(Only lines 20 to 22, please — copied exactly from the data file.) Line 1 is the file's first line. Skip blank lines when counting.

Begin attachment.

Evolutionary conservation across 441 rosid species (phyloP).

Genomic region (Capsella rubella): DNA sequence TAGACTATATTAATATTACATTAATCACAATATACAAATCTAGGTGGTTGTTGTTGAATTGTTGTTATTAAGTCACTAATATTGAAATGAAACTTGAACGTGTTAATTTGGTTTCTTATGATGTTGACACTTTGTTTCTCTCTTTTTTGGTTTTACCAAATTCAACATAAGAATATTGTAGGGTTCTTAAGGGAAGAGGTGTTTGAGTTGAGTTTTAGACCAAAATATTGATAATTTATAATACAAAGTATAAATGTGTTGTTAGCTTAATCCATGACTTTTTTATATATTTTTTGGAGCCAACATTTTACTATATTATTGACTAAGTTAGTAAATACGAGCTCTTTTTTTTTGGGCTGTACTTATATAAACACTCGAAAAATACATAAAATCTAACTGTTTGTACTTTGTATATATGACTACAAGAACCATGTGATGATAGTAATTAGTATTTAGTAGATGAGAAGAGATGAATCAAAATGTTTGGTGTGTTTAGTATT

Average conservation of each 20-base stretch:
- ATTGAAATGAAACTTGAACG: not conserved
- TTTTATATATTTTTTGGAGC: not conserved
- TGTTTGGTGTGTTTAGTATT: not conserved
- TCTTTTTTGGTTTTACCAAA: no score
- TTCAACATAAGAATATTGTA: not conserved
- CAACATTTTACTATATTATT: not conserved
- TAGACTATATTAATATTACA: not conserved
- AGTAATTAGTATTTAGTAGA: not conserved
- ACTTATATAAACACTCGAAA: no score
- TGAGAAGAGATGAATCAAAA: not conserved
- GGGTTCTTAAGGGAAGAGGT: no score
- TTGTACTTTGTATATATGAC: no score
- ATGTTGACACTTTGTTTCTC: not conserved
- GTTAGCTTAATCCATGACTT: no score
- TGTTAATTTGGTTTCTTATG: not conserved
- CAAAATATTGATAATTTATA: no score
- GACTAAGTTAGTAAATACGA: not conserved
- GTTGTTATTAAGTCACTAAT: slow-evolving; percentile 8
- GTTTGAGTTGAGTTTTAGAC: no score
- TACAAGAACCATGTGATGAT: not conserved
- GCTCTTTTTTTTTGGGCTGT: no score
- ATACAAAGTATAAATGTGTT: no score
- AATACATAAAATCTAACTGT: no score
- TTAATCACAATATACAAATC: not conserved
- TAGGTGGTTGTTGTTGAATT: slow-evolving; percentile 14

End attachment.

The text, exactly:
- GACTAAGTTAGTAAATACGA: not conserved
- GTTGTTATTAAGTCACTAAT: slow-evolving; percentile 8
- GTTTGAGTTGAGTTTTAGAC: no score